Recently I spent some time in Merced, California; a city with a population of 80,000 that most Californians don’t know exists. Merced was at the heart of the housing bubble. A new UC opened up while home prices were inflated, and dozens of developers created brand new mansions expecting an influx of new homeowners only to watch the market completely bottom out.
The city is now struggling. Many of the residents are unemployed and those that are employed are taking lower salaries. No one has any desire to move to the area and the city’s motto has become “Gateway to Yosemite” because the only tourism it receives is from those that need a place to eat on the way to one of the greatest natural wonders in California.
Mostly for funsies, I attended a reelection campaign for a local politician. He wanted to reassure the city of Merced that he’s doing what it takes to create jobs in the area. His solutions:
- Fight for agriculture laws.
That’s pretty much it. Now, to be fair, agriculture is an important industry to the city of Merced, but Merced is a real city, with real things to do, and a potential for a great deal of growth. This struck me as an oddly passive way of trying to improve life in this small city.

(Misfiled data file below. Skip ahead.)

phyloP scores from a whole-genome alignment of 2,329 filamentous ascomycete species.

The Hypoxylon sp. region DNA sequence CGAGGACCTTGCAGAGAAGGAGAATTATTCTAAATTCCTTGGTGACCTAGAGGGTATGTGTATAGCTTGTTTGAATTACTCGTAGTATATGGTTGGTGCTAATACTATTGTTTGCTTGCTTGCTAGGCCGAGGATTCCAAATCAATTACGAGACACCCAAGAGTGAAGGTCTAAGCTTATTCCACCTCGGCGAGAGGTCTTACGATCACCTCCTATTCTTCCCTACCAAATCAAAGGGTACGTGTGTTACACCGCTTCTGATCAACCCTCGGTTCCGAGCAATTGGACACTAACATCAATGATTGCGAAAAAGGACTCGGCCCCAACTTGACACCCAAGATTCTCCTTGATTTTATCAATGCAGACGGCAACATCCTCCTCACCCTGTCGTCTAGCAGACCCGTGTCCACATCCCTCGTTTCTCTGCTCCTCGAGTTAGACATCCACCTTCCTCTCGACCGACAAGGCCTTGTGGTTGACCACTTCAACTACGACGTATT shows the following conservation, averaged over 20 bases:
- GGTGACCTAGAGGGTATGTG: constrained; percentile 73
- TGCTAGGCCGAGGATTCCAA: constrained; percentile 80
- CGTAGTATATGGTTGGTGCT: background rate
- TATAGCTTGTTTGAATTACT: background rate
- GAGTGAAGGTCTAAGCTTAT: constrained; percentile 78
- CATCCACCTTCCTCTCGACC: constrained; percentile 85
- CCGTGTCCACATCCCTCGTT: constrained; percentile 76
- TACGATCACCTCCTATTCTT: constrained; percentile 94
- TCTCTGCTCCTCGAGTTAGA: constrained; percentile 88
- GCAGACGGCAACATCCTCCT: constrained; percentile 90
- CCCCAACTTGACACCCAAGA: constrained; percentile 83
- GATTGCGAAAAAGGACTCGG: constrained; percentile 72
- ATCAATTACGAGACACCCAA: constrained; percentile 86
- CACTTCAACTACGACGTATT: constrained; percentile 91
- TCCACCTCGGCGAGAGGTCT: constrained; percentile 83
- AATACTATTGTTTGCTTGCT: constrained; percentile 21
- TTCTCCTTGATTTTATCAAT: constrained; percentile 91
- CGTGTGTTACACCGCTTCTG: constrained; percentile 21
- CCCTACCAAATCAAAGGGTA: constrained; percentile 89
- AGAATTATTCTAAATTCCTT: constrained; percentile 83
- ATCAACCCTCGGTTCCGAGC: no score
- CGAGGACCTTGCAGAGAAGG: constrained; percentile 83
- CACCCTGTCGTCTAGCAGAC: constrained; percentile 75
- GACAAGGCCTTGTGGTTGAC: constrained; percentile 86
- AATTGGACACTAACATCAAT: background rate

I realized that the city of Merced would benefit from investing in online marketing and taking an active stance to improve tourism in the area and becoming a hub for new business. Rather than hope that this struggling economy in a city no one has heard about will magically grow new jobs because of friendlier agriculture laws, the city could market itself as a low cost place to start businesses, retire, work freelance, etc.
Hoping that things turn around for the city is a passive approach to a very active world. The Internet is full of opportunities, and if Merced was willing to take the initiative to seek out new businesses and interesting tourism, they would quickly find their odds of becoming a larger and more profitable city growing with each passing day.